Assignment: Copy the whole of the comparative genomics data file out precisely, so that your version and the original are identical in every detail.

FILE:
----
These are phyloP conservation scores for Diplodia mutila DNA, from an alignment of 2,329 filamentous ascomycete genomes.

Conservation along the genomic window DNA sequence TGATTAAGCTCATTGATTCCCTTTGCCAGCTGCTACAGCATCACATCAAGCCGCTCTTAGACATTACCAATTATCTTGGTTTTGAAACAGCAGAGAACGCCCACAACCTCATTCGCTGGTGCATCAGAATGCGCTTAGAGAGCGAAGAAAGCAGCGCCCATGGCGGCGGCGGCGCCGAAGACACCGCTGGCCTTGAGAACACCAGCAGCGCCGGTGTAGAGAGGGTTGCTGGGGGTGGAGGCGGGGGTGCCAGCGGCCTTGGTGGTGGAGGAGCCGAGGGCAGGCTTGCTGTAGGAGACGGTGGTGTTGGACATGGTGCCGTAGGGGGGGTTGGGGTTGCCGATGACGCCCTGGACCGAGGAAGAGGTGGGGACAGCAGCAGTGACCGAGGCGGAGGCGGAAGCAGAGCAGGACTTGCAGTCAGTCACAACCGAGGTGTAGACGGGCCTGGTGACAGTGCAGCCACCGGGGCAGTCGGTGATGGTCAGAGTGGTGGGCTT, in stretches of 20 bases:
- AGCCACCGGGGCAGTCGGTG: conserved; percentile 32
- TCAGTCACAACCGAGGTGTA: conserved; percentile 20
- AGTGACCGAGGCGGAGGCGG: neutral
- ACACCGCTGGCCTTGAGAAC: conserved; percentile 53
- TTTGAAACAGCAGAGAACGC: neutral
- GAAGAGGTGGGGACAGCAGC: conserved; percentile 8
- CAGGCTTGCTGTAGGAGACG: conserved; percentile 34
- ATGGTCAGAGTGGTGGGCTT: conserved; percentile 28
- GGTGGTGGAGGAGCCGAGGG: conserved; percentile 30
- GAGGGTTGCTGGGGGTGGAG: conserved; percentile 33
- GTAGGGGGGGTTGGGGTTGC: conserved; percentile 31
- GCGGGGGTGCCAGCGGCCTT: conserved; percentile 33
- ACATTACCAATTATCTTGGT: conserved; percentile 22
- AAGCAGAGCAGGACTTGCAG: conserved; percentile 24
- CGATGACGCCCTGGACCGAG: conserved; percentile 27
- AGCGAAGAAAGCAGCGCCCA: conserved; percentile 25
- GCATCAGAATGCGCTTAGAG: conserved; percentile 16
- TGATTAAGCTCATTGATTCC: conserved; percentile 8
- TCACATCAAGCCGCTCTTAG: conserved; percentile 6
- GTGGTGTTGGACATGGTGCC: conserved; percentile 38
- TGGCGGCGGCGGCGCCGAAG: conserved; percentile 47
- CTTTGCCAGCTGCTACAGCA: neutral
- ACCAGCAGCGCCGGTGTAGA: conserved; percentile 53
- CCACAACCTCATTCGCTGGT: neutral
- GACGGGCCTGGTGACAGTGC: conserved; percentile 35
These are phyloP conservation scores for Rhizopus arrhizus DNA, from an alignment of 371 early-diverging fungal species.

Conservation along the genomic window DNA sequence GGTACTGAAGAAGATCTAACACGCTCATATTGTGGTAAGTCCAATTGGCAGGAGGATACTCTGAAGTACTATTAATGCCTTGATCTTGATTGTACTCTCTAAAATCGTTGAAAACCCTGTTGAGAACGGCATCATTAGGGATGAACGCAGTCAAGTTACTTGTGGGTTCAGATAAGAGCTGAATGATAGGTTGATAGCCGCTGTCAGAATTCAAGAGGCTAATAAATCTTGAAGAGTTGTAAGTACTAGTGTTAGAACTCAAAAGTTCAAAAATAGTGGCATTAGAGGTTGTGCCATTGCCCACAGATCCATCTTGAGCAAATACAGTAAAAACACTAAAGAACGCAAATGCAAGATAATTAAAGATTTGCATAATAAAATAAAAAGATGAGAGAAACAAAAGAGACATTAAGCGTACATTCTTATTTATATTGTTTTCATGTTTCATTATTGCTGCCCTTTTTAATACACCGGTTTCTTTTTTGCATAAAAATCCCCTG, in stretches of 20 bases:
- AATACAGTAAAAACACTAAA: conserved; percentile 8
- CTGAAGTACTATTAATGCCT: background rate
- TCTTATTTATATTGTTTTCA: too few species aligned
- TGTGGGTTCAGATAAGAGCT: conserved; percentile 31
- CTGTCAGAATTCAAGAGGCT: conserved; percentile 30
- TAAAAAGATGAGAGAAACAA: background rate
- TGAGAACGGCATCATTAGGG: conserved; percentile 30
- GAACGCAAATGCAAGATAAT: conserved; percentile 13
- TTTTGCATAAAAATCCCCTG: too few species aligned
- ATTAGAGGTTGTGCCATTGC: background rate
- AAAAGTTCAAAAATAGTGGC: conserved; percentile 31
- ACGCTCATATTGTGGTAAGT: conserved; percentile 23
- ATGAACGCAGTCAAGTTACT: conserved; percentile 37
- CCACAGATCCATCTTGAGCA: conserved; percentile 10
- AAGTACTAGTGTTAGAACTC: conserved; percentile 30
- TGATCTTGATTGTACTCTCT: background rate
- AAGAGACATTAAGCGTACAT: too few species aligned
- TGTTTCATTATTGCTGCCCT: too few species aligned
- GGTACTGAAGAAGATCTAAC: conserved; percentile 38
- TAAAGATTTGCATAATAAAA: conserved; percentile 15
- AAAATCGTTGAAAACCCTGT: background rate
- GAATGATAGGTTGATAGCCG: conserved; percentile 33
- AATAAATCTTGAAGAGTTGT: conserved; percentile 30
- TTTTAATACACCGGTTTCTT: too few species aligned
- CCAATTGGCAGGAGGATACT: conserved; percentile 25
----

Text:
These are phyloP conservation scores for Diplodia mutila DNA, from an alignment of 2,329 filamentous ascomycete genomes.

Conservation along the genomic window DNA sequence TGATTAAGCTCATTGATTCCCTTTGCCAGCTGCTACAGCATCACATCAAGCCGCTCTTAGACATTACCAATTATCTTGGTTTTGAAACAGCAGAGAACGCCCACAACCTCATTCGCTGGTGCATCAGAATGCGCTTAGAGAGCGAAGAAAGCAGCGCCCATGGCGGCGGCGGCGCCGAAGACACCGCTGGCCTTGAGAACACCAGCAGCGCCGGTGTAGAGAGGGTTGCTGGGGGTGGAGGCGGGGGTGCCAGCGGCCTTGGTGGTGGAGGAGCCGAGGGCAGGCTTGCTGTAGGAGACGGTGGTGTTGGACATGGTGCCGTAGGGGGGGTTGGGGTTGCCGATGACGCCCTGGACCGAGGAAGAGGTGGGGACAGCAGCAGTGACCGAGGCGGAGGCGGAAGCAGAGCAGGACTTGCAGTCAGTCACAACCGAGGTGTAGACGGGCCTGGTGACAGTGCAGCCACCGGGGCAGTCGGTGATGGTCAGAGTGGTGGGCTT, in stretches of 20 bases:
- AGCCACCGGGGCAGTCGGTG: conserved; percentile 32
- TCAGTCACAACCGAGGTGTA: conserved; percentile 20
- AGTGACCGAGGCGGAGGCGG: neutral
- ACACCGCTGGCCTTGAGAAC: conserved; percentile 53
- TTTGAAACAGCAGAGAACGC: neutral
- GAAGAGGTGGGGACAGCAGC: conserved; percentile 8
- CAGGCTTGCTGTAGGAGACG: conserved; percentile 34
- ATGGTCAGAGTGGTGGGCTT: conserved; percentile 28
- GGTGGTGGAGGAGCCGAGGG: conserved; percentile 30
- GAGGGTTGCTGGGGGTGGAG: conserved; percentile 33
- GTAGGGGGGGTTGGGGTTGC: conserved; percentile 31
- GCGGGGGTGCCAGCGGCCTT: conserved; percentile 33
- ACATTACCAATTATCTTGGT: conserved; percentile 22
- AAGCAGAGCAGGACTTGCAG: conserved; percentile 24
- CGATGACGCCCTGGACCGAG: conserved; percentile 27
- AGCGAAGAAAGCAGCGCCCA: conserved; percentile 25
- GCATCAGAATGCGCTTAGAG: conserved; percentile 16
- TGATTAAGCTCATTGATTCC: conserved; percentile 8
- TCACATCAAGCCGCTCTTAG: conserved; percentile 6
- GTGGTGTTGGACATGGTGCC: conserved; percentile 38
- TGGCGGCGGCGGCGCCGAAG: conserved; percentile 47
- CTTTGCCAGCTGCTACAGCA: neutral
- ACCAGCAGCGCCGGTGTAGA: conserved; percentile 53
- CCACAACCTCATTCGCTGGT: neutral
- GACGGGCCTGGTGACAGTGC: conserved; percentile 35
These are phyloP conservation scores for Rhizopus arrhizus DNA, from an alignment of 371 early-diverging fungal species.

Conservation along the genomic window DNA sequence GGTACTGAAGAAGATCTAACACGCTCATATTGTGGTAAGTCCAATTGGCAGGAGGATACTCTGAAGTACTATTAATGCCTTGATCTTGATTGTACTCTCTAAAATCGTTGAAAACCCTGTTGAGAACGGCATCATTAGGGATGAACGCAGTCAAGTTACTTGTGGGTTCAGATAAGAGCTGAATGATAGGTTGATAGCCGCTGTCAGAATTCAAGAGGCTAATAAATCTTGAAGAGTTGTAAGTACTAGTGTTAGAACTCAAAAGTTCAAAAATAGTGGCATTAGAGGTTGTGCCATTGCCCACAGATCCATCTTGAGCAAATACAGTAAAAACACTAAAGAACGCAAATGCAAGATAATTAAAGATTTGCATAATAAAATAAAAAGATGAGAGAAACAAAAGAGACATTAAGCGTACATTCTTATTTATATTGTTTTCATGTTTCATTATTGCTGCCCTTTTTAATACACCGGTTTCTTTTTTGCATAAAAATCCCCTG, in stretches of 20 bases:
- AATACAGTAAAAACACTAAA: conserved; percentile 8
- CTGAAGTACTATTAATGCCT: background rate
- TCTTATTTATATTGTTTTCA: too few species aligned
- TGTGGGTTCAGATAAGAGCT: conserved; percentile 31
- CTGTCAGAATTCAAGAGGCT: conserved; percentile 30
- TAAAAAGATGAGAGAAACAA: background rate
- TGAGAACGGCATCATTAGGG: conserved; percentile 30
- GAACGCAAATGCAAGATAAT: conserved; percentile 13
- TTTTGCATAAAAATCCCCTG: too few species aligned
- ATTAGAGGTTGTGCCATTGC: background rate
- AAAAGTTCAAAAATAGTGGC: conserved; percentile 31
- ACGCTCATATTGTGGTAAGT: conserved; percentile 23
- ATGAACGCAGTCAAGTTACT: conserved; percentile 37
- CCACAGATCCATCTTGAGCA: conserved; percentile 10
- AAGTACTAGTGTTAGAACTC: conserved; percentile 30
- TGATCTTGATTGTACTCTCT: background rate
- AAGAGACATTAAGCGTACAT: too few species aligned
- TGTTTCATTATTGCTGCCCT: too few species aligned
- GGTACTGAAGAAGATCTAAC: conserved; percentile 38
- TAAAGATTTGCATAATAAAA: conserved; percentile 15
- AAAATCGTTGAAAACCCTGT: background rate
- GAATGATAGGTTGATAGCCG: conserved; percentile 33
- AATAAATCTTGAAGAGTTGT: conserved; percentile 30
- TTTTAATACACCGGTTTCTT: too few species aligned
- CCAATTGGCAGGAGGATACT: conserved; percentile 25